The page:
In mid-July, Ultimate Software acquired the Paris-based HR service delivery provider PeopleDoc for about $300 million in cash and stock. Ultimate said the combination would “improve the employee experience by offering new, person-centric features, such as an online employee help center, HR case management, and employee file management.”
In terms of dollars, it wasn’t a stunning transaction: Big fish Ultimate—with about 4,300 employees, 4,100 customers, 40 million users and annual revenue of around $1 billion—bought itself a well-funded, well-regarded startup with 265 employees, 1,000 customers and about 4 million users, most of them in Europe.
Ultimate positioned the deal as a way to improve the employee experience by offering PeopleDoc’s “person-centric features, such as an online employee help center, HR case management, and employee file management.” In addition, acquiring PeopleDoc gives Ultimate a stronger presence in Europe and the ability to make a better case for multinationals to buy its products.
While PeopleDoc will operate as a subsidiary, the companies’ presentations at HR Tech indicated you can expect much cross-selling of services. Indeed, Ultimate will begin offering its customers HR Service Delivery as part of UltiPro in January 2019.
More a Step Than a Leap
News of the deal didn’t make much of a splash when it was announced, and some observers wondered why. “This acquisition will open doors for Ultimate to further expand our presence in international markets,” founder and CEO Scott Scherr (admittedly not an “observer”) said at the time, and perhaps the notion of his company’s looking to grow its market overseas didn’t come as much of a surprise.
From PeopleDoc’s perspective, the company not only gained access to Ultimate’s customer base but its resources and R&D. “With Ultimate, we will be able to accelerate research and development for HR service delivery, including in our Paris innovation hub, to help customers bring to life the workplaces they imagine,” Clément Buyse, PeopleDoc’s co-founder and COO, said.
All of those are perfectly valid comments, but they’re also, well, logical. Both companies have traditionally focused their message on employee experience, though they’ve attacked the issue from different, but complementary, angles.
No one at Ultimate argues the point. “Ultimate’s acquisition of PeopleDoc is consistent with our strategy to expand the value of UltiPro, with a focus on improving the employee experience,” Pat Pickren, senior director of research and strategy, told the HCM Technology Report. “With faster, personalized and more responsive HR service delivery, we believe organizations can transform employees’ experiences with HR while reducing the administrative burden on HR and payroll teams.”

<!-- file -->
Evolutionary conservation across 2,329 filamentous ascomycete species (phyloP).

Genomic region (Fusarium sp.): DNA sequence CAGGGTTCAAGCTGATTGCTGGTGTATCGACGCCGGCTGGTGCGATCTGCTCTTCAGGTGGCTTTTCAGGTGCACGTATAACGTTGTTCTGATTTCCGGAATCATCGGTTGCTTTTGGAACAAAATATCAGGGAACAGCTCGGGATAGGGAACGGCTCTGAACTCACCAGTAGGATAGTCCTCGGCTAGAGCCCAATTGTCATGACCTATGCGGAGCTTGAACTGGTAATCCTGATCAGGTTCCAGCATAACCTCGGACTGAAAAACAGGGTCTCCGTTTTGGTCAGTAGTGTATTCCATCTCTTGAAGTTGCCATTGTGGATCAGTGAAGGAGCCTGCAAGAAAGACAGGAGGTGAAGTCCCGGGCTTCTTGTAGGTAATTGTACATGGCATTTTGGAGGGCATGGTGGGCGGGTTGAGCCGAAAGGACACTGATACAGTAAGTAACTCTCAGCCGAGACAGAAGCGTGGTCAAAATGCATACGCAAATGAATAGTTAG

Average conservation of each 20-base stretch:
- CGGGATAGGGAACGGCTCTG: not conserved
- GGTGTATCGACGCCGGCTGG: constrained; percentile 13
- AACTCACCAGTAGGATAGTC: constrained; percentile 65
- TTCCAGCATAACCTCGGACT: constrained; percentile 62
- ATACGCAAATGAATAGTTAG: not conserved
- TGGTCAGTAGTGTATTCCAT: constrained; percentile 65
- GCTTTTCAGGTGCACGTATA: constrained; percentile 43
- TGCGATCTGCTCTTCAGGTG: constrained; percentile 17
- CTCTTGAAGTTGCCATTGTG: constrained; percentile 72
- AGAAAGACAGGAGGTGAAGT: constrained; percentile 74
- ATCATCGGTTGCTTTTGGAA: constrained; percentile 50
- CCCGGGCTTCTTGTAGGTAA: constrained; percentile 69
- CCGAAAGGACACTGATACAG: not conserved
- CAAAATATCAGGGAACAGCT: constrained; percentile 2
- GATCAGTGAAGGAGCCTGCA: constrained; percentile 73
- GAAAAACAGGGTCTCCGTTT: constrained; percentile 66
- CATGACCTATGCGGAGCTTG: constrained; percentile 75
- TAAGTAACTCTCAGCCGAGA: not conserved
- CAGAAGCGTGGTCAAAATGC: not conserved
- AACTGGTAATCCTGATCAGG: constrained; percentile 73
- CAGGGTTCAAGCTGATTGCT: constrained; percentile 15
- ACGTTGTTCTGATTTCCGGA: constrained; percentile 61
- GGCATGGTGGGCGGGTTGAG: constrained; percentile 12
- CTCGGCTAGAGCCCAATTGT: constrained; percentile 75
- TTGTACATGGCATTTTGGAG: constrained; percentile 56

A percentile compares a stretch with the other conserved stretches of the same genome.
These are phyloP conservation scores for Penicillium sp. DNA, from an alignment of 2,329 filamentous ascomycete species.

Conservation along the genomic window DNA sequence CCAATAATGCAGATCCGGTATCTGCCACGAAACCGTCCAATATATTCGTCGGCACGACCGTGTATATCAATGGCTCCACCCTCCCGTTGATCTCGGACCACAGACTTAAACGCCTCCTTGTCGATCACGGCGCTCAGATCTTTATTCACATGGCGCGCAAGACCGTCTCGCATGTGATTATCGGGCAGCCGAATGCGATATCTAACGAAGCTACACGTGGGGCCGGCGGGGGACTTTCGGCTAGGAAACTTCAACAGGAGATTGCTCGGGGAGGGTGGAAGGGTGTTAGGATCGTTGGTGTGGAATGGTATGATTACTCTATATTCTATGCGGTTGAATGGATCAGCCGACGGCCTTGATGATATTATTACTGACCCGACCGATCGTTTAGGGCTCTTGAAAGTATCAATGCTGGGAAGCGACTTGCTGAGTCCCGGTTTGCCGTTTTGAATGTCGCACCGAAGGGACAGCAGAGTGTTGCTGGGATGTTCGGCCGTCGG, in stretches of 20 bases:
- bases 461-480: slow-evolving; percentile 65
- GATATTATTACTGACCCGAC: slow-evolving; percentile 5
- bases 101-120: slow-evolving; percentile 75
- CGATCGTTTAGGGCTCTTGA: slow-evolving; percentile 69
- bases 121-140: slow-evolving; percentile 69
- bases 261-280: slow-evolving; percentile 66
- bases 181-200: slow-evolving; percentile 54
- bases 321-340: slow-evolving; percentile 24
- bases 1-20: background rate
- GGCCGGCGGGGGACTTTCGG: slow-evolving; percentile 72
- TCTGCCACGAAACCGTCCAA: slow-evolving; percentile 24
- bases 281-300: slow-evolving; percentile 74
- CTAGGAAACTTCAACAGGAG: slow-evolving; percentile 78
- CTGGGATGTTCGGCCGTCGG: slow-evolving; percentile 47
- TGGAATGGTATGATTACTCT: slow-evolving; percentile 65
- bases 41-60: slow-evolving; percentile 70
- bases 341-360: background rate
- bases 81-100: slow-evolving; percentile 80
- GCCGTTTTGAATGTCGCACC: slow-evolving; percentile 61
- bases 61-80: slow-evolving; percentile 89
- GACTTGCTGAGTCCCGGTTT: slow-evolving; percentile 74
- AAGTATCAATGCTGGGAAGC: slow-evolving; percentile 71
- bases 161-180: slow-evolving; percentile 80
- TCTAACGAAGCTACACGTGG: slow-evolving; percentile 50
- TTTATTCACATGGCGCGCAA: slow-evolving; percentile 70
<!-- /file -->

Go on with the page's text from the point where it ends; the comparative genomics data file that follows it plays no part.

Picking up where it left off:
The Undercurrent of HR Service Delivery
As an example, Pickren described how PeopleDoc’s platform helps workers get information and help from HR more quickly, in a consumer-like way. By integrating service delivery into the HCM system, processes can be configured by “geography, level or situation,” then easily reconfigured as local requirements or workforce expectations change.
This completely fits with the idea of “the consumerization of HR.” As Marc Havercroft, SAP’s vice president of HCM Cloud & Digital Strategy and Transformation, wrote last year, “we [HR] need to make decisions based on the nature of our workforce rather than what appeals to us as a user.”
Pickren believes service delivery is fast becoming a standard HCM offering. Besides improving the employee experience, he argues, such technology will help deliver better service more cost-effectively, an important consideration as HR continues its push to be seen as something more than an administrative part of the business. Like all in-the-loop functions, it wants to show it spends money wisely.
The Ultimate-PeopleDoc deal won’t be the last to integrate dedicated service delivery with a company’s central HCM technology platform. Answering worker questions, automating processes and managing documents, storage and compliance is all dull stuff, but employees don’t see it that way when it’s their questions, time-off requests or what have you that have to be addressed. Bringing real domain expertise into the organization makes for better products that improve user experiences in subtle ways.
How dramatically PeopleDoc’s presence will impact Ultimate’s results remain to be seen. And it may be that, despite all the talk of user experience, this really is mostly about Ultimate expanding its market. Whatever the case, it was both rational and financially reasonable.
And bear in mind: The reasoning behind it can be applied to a number of companies across the HR technology spectrum. An awful lot of small, specialized solutions are still out there while both HR and IT worry about multiple implementations. Ultimate’s given us another reason to expect the pace of consolidation will increase over the next few years.
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